Why is Orthodox Pascha on a different date?
Did you notice that Orthodox Pascha doesn’t usually fall on the same day as everyone else’s? There’s a good reason for this. The Orthodox Christian Church calculates a bit differently than other Christian denominations. This isn’t done to confuse everyone. There are a few really good reasons why it may fall on a different date.
The Orthodox Churches around the world calculate the date of Pascha using the Julian Calendar. The reason is that some of the Orthodox Churches follows the Julian Calendar (p.e.Patriarchate of Jerusalem, Church of Russia) and to prevent the schisms all the Orthodox Churches calculate the date of Pascha with the Julian Calendar (and use also a different cycle for the calculation of full moon) so that to celebrate on the same day.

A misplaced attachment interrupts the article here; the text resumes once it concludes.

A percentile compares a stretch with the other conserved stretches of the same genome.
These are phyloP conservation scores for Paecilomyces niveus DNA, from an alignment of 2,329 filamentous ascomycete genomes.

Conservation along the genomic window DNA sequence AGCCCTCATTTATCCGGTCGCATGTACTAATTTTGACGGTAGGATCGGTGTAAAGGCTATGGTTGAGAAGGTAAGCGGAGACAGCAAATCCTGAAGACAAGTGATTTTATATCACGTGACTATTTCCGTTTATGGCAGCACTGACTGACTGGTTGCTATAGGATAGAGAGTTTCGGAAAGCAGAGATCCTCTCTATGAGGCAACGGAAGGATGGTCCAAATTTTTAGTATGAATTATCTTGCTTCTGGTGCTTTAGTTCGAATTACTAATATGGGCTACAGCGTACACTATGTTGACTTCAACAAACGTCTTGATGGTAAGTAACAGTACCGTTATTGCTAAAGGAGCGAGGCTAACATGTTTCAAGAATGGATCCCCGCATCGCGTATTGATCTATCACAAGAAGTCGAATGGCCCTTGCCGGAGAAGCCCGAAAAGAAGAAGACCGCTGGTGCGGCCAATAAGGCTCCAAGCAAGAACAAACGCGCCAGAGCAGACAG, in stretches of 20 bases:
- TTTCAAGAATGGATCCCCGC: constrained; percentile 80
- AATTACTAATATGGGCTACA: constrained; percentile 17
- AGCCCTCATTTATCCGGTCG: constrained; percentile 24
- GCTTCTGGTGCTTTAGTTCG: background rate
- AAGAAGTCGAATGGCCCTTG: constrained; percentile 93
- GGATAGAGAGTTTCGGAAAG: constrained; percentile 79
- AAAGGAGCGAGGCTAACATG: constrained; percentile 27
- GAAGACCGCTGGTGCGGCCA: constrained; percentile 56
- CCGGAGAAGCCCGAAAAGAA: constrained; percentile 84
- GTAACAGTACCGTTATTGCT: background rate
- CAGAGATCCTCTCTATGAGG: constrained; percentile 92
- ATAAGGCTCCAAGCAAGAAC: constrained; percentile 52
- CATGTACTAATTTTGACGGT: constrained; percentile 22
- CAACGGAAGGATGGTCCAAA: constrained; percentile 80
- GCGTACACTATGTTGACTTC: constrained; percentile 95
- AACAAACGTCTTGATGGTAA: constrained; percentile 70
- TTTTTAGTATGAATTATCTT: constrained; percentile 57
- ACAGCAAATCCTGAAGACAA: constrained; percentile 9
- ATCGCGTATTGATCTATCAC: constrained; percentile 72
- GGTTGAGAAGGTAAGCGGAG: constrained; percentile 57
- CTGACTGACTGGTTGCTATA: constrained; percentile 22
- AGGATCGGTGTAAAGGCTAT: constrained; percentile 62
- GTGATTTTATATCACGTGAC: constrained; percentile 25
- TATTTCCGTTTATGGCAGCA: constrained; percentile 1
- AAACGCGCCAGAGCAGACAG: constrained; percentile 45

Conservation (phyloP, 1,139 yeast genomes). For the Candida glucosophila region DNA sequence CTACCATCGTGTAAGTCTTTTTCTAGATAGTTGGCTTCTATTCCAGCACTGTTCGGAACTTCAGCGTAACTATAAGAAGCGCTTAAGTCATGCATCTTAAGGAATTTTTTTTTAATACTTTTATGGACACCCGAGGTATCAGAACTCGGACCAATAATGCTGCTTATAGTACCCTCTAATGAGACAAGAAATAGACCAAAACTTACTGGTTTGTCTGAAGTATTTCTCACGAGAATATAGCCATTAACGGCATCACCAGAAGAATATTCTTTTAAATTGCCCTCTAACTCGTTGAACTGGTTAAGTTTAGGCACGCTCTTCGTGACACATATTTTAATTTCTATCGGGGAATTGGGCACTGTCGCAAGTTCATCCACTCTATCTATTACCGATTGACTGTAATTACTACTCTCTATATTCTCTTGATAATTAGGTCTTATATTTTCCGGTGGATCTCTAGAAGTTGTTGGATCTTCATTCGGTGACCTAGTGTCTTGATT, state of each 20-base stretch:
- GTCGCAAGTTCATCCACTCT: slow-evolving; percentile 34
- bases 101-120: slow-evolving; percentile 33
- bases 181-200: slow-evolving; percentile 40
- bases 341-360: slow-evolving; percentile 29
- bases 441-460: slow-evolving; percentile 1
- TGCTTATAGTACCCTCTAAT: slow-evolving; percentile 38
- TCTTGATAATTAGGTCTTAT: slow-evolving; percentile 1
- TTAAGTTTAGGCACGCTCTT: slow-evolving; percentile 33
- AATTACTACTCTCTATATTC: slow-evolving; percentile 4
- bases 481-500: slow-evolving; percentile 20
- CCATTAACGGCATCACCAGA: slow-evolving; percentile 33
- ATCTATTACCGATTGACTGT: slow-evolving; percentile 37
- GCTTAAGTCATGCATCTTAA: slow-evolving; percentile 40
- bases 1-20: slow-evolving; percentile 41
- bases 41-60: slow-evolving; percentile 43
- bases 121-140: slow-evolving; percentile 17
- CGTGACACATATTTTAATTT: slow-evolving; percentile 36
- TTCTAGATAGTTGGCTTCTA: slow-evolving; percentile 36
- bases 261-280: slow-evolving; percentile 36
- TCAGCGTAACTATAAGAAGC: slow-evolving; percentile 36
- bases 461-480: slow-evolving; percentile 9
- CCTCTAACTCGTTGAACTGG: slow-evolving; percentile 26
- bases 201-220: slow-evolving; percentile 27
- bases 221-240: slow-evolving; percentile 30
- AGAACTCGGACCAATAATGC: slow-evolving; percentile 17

The 4 prerequisites for the calculation of the date of Pascha:
1. The Vernal Equinox (always on March 21st with the Julian Calendar/April 3rd with the Gregorian Calendar) (A’ Ecumenical Council)
2. First Full Moon after the Vernal Equinox (different cycle for calculating the full moon) (A’ Ecumenical Council)
3. Not before or with the Jewish Passover (7 Canon of the Apostolic Canons)
4 Always Sunday (A’ Ecumenical Council)
This year (2015) the Orthodox Pascha is on Sunday, April 12.